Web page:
- I want to make a plan. So I have to decide in advance how do I want things to turn out? If you can predict the possible outcome, you can now influence it. As I was previously saying, think about the issues that might come up. Then you’re going to think about how you would respond to it. So if I know my brother might say something to me in a specific way or my sister might comment or my aunt or uncle or mom or dad; I kind of already know based on previous experience or what is likely to happen. Because of that, now I can start to make a plan that in the event this does happen the way I think it is, then I can formulate a plan on what I might do.So here’s the thing; if it’s all perfect, you don’t need to do anything. Like if you guys get along very well and the interaction is positive, I can let it go. But that’s not always the outcome. That’s why we’re having this conversation. So again, think about the issues that might come up and how you’d respond them. Now again, you might not be a hundred percent accurate, but my guess is you’ll probably be pretty close. You can start to notice themes from previous encounters and pretty much figure out, in pretty good detail, what it would look like.
At this point you want to stay in control of your feelings. You know, families are known to revert to old patterns. Even without knowing that they’re doing it. They can be very dysfunctional patterns or they can be functional patterns. We’re not really concerned about functional because then that would be great for everybody. But a lot of times, even though we become adults, the patterns that started when we were children could still be acted out.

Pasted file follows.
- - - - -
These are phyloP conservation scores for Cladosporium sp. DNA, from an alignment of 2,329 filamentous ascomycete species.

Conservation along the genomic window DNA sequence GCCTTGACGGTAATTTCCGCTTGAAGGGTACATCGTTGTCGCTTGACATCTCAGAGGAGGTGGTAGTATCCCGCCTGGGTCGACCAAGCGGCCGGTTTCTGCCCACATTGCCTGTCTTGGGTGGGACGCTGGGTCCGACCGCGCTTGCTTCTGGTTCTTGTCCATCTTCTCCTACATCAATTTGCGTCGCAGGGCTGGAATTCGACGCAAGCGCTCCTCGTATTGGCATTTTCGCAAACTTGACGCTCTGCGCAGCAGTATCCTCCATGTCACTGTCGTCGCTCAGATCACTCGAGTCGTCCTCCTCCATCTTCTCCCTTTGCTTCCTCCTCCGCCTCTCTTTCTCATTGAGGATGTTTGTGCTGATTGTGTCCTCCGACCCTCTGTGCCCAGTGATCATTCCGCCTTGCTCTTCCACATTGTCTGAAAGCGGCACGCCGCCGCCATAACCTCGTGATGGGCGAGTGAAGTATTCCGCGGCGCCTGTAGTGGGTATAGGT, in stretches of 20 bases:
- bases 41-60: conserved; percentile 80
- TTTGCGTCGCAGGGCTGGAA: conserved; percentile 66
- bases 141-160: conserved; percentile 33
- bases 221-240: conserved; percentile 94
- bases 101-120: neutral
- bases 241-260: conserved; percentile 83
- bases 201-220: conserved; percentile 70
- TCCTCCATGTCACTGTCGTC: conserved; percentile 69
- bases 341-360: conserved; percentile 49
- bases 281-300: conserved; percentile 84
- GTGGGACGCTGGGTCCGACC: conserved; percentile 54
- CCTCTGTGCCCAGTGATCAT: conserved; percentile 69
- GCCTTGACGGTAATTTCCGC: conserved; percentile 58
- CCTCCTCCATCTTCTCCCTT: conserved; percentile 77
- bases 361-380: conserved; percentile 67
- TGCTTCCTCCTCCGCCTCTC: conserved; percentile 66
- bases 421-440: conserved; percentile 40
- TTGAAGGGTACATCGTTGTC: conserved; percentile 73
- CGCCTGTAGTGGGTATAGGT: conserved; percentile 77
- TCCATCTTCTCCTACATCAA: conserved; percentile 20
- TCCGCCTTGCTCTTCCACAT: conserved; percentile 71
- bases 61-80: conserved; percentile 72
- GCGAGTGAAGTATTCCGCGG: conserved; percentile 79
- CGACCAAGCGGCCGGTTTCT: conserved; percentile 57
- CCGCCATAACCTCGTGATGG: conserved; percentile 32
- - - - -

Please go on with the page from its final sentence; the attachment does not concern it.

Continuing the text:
There was a previous video I did about “Who is the Black Sheep in Your Family?Who is the Black Sheep in Your family” and “Are You a Rescuer?” Looking at what role you might play in the family, even if you have grown a ton emotionally, there could be this tendency to revert to old stuff. It’s kind of a weird phenomenon, but it happens all the time. All of a sudden you’re going to start being treated the way you used to be. So let’s say you started out as a black sheep. Now you’re actually extremely successful and productive. You do things really well and people may admire you for that. It’s not uncommon for family gatherings to happen and then people start treating you like when you were a kid or when you were the black sheep.
The reason why I’m saying this is that you want to be prepared to respond to things instead of react to things when they’re not feeling healthy. So the tendency is both. So not only can family push us into old roles that we played, we can just unknowingly walk right back into it and we could have very healthy relationships now. But for whatever reason, you start a family event and next thing you know, we’re back to dysfunction again. So again, what you want to know is what it is that you feel. What it is likely to happen? Make a plan. So when things start to happen, you are prepared to be able to respond to it in a productive and healthy manner.
The last part, I’m trying to keep this video short, so the last part is have an exit strategy. I want to set a plan in place about how I want the event to go and then how I might want to end it. How I would want to close out the day or evening or whatever the event is? So, I want to at least set some type of plan or time in advance of when I’d like to leave. Also, I would want a contingency plan that’ll allow me to leave sooner if things don’t go as planned. So again, I’m kind of thinking this through. Like you know, what is likely to happen and how I would respond? How am I going to feel in the event certain things are said or done? How am I going to prepare for that? How do I keep it as healthy and functional as possible? How do I exit and making this, overall, an enjoyable, or at least a tolerable, event instead of something negative?